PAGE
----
This writeup is just some observations from Chris Tillman‘s most recent start. This is not a report because you need to see a few more outings before shaking out where he is at this time. His overall performance from the box score draws great reviews. But digging a bit deeper, Tillman still needs to find some consistency and improvements to maintain effectiveness over the long haul.
Chris Tillman’s mechanics are no longer a string of highly moving parts. Tillman is a big guy and the anchors are long. What he has done is quieted the overall movement, keeping his center of gravity in a stable location as he pushes off the mound. He stayed within himself, kept his motion quite, limited movement and was able to maintain a good release point throughout the game.
The plane on Tillman’s fastball is much improved, as he has found a balance from the release point to ride high and down. A downhill fastball is a tough adjustment for any hitter, but seeing it at the 93-96 mph consistently makes it even more difficult on any hitter.
Obviously, Tillman’s speed improved and hitting 97 mph gives him more room for error, as long as he can control the pitch in the zone. Most hitters will have a difficult time catching up, especially if his change up is working as well.
Tillman’s change up has improved in its horizontal action and rides better into the right handed hitters. This is where it should have been a few season ago. Already showing solid vertical movement, the two way action on his change should be a nice addition when he can maintain the release point.
His Curve was getting quality bite and induced some poor swings. The action was playing well off the fastball and he mixed it up effectively.
Tillman showed improved poise when things did not go his way. He never displayed frustration in missing his spots, and kept his head high when he finally was getting tagged by the Mariners lineup.
Chris Tillman’s overall arsenal was not seeing much horizontal movement, and some of his offerings were a bit flat. It is something to watch as he continues to face better lineups.
He started to go back to falling over on the side in the later innings, instead of coming over on his front side. Overall, I would like to see him get over his front side more as he did pull up quickly after the release more than a few times. For a big pitcher, getting the weight over the front foot and staying down through the delivery helps refine the release point.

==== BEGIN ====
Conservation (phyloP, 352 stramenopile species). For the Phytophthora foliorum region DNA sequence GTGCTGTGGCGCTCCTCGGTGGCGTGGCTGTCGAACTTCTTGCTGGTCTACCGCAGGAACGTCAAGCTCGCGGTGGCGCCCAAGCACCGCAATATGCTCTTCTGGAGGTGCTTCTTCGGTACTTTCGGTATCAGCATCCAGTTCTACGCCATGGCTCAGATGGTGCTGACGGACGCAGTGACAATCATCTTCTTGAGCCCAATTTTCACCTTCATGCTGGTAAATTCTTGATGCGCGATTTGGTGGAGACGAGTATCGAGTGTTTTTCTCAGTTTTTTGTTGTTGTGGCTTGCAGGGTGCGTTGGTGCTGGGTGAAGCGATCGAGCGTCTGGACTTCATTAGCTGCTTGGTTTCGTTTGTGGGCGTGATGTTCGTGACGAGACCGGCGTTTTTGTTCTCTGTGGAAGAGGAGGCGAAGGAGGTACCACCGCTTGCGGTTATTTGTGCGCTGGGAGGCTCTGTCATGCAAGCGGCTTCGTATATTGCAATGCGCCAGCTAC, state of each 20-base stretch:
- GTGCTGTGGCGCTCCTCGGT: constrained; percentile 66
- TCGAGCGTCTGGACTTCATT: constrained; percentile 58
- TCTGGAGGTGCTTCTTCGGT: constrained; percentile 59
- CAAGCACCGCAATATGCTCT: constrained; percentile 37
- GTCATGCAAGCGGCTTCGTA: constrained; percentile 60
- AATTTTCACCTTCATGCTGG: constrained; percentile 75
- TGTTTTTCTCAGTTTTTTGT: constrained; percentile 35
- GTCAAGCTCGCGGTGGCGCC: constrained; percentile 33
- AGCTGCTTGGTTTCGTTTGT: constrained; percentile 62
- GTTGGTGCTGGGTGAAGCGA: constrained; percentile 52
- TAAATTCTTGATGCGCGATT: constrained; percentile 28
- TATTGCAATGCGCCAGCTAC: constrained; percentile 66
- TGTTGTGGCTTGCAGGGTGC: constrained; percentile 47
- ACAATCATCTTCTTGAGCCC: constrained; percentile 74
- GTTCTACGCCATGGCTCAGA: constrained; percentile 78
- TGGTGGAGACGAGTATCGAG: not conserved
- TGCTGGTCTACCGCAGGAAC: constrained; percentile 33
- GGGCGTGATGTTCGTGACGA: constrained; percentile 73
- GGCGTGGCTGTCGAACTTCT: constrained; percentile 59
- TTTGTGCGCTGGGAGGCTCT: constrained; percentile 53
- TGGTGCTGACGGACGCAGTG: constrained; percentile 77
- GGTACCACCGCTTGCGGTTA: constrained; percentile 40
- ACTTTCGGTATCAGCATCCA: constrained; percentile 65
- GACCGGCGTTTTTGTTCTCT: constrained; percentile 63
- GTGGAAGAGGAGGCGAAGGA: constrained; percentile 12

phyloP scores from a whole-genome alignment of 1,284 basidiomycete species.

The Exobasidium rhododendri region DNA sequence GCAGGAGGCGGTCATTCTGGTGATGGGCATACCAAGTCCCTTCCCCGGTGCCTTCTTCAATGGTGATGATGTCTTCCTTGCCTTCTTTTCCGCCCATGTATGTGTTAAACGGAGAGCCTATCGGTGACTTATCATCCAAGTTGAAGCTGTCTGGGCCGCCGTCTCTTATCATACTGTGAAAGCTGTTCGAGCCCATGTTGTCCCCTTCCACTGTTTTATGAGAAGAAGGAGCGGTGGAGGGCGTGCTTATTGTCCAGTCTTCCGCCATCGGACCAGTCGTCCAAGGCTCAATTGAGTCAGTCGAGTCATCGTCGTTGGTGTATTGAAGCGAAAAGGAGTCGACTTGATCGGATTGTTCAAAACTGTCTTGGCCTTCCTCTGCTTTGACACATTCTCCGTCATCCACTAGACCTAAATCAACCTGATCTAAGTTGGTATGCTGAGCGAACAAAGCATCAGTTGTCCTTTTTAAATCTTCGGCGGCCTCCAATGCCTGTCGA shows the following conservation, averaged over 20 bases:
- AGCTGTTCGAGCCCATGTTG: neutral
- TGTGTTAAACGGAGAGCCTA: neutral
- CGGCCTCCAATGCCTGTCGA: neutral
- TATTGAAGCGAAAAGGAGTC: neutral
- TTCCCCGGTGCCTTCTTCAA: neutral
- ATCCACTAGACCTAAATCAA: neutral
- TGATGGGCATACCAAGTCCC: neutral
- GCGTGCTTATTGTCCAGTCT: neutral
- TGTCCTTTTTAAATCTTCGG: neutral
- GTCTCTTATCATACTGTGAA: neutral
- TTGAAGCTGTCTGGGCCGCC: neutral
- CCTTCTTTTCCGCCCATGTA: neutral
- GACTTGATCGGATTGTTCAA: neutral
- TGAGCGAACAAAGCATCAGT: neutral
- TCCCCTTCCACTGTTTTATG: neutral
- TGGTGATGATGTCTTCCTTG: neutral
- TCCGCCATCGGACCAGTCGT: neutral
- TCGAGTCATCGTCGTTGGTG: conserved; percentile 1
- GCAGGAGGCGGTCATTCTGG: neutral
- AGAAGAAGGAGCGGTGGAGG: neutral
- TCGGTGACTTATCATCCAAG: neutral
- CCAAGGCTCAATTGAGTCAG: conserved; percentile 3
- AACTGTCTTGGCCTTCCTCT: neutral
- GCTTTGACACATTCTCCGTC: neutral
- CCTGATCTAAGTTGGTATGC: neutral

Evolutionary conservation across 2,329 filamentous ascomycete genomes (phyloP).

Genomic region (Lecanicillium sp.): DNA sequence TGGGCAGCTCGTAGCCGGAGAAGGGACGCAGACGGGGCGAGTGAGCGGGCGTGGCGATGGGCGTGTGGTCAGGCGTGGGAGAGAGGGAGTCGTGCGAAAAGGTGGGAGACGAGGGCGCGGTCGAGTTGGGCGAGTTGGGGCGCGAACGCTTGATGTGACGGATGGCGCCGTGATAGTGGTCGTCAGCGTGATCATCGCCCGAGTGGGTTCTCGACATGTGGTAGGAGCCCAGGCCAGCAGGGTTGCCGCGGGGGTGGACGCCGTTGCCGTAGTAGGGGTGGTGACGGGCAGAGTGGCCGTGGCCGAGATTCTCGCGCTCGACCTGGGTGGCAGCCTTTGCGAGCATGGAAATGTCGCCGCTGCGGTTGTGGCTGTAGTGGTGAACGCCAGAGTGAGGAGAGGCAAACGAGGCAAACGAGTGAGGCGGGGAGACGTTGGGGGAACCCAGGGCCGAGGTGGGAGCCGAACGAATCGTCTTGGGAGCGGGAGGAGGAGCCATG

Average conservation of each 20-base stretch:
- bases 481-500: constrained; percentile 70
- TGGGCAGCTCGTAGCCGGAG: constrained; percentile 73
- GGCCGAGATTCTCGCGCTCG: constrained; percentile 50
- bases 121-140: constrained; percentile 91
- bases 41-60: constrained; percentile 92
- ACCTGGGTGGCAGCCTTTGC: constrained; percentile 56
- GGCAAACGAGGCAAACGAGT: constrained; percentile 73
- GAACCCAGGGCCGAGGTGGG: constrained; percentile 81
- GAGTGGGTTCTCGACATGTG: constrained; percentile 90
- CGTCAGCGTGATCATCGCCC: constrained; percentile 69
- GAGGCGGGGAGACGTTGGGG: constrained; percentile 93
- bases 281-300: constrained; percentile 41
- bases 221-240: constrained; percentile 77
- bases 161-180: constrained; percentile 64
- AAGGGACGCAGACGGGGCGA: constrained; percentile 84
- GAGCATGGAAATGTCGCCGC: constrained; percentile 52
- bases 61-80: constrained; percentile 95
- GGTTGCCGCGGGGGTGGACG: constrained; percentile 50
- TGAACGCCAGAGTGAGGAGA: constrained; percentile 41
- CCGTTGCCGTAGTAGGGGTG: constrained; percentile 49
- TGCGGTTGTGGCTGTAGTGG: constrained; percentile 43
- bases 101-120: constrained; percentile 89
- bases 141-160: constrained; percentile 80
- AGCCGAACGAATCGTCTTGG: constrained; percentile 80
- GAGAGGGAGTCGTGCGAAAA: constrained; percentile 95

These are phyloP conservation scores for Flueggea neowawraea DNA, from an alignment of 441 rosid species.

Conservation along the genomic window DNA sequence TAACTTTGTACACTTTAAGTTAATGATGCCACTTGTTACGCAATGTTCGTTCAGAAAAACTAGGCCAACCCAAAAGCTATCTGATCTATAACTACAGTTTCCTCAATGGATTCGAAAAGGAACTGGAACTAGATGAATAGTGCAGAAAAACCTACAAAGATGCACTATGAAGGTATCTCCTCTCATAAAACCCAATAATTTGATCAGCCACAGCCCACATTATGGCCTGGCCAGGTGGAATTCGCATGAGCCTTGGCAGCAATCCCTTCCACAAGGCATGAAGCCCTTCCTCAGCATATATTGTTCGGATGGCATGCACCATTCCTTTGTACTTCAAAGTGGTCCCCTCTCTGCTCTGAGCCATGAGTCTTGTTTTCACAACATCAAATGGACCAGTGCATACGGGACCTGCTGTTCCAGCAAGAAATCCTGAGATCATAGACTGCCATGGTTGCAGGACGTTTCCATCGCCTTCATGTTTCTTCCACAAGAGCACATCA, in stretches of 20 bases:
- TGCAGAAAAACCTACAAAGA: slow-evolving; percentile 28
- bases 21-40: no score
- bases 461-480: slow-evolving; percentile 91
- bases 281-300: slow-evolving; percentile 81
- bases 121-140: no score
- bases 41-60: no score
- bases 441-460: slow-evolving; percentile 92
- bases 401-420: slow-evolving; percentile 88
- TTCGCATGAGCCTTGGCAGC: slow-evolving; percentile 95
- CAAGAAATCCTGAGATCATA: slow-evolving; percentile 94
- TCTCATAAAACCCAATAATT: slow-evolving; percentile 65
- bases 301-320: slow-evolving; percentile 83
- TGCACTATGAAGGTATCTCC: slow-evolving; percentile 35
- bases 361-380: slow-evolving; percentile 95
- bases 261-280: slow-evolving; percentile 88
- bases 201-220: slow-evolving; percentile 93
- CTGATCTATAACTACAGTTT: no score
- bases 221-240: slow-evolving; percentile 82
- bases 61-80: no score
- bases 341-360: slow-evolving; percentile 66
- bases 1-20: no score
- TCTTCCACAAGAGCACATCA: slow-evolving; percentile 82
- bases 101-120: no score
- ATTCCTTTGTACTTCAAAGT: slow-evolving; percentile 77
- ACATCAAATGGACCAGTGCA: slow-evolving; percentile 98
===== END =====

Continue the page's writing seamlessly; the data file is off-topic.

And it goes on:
He did not show enough deception in his delivery and guys were able to pick up the ball and make contact. It is tough to square up with the vertical plane on the fastball. If they can pick it up and Tllman makes a mistake, it could cause trouble. This could be a troublesome wrinkle that needs to be monitored.
I would prefer a heavier fastball diet, but when it is all four-seamers I can see the need to limit it to 55-60% of the offerings.
Tillman’s big body and 1 o’clock release point beg for some horizontal movement by manipulation grips. He is not throwing from a 3/4 slot that gives you natural run. It may not grade out, but simply a “show me” pitch with horizontal movement would help the other pitches play up.
His change up rode a bit higher than I would have preferred, and I noticed a bit of toe drag. This is common practice to “take something off”, along with the amount of coverage you apply to the ball. This is a different approach for him and it could take awhile to get his release point down, but it is something that should improve the more he continues to refine it.
Chris Tillman’s issues to date were tied to the ability to string a good start with the next, and build on it with the third start. He has the size, plane, and arsenal to be effective over the long haul.
Tillman’s issues were tied to the mental aspects of pitching. Even though he showed a bit more poise, how does he bounce back from a so-so or poor outing? What does he do when the curve is not working? What happens when he does not stay on top of the ball? We just do not know at this point. This is all the key for his growth as a pitcher and ability to make him a mainstay in the Orioles’ starting rotation.
Tillman had an outstanding outing, made some great pitches, and got away with a few mistakes. He did everything you ask for out of a starter. Tillman can improve some aspects of his game and is not nearly a finished product. These new teachings give him a better foundation for success, but to maintain effectiveness over the long haul he has to constantly change and adapt to his competition.
A report is out on him now from every scout in attendance. All pitch F/X reports tell a story. The question is now: does he stay one step ahead? Throw a new wrinkle? How does he keep hitters guessing?
Tillman’s ability to turn from “thrower to pitcher” took a great first step against the Mariners. I look forward to watching his progression and hopefully he can be an additional arm to solidify the rotation.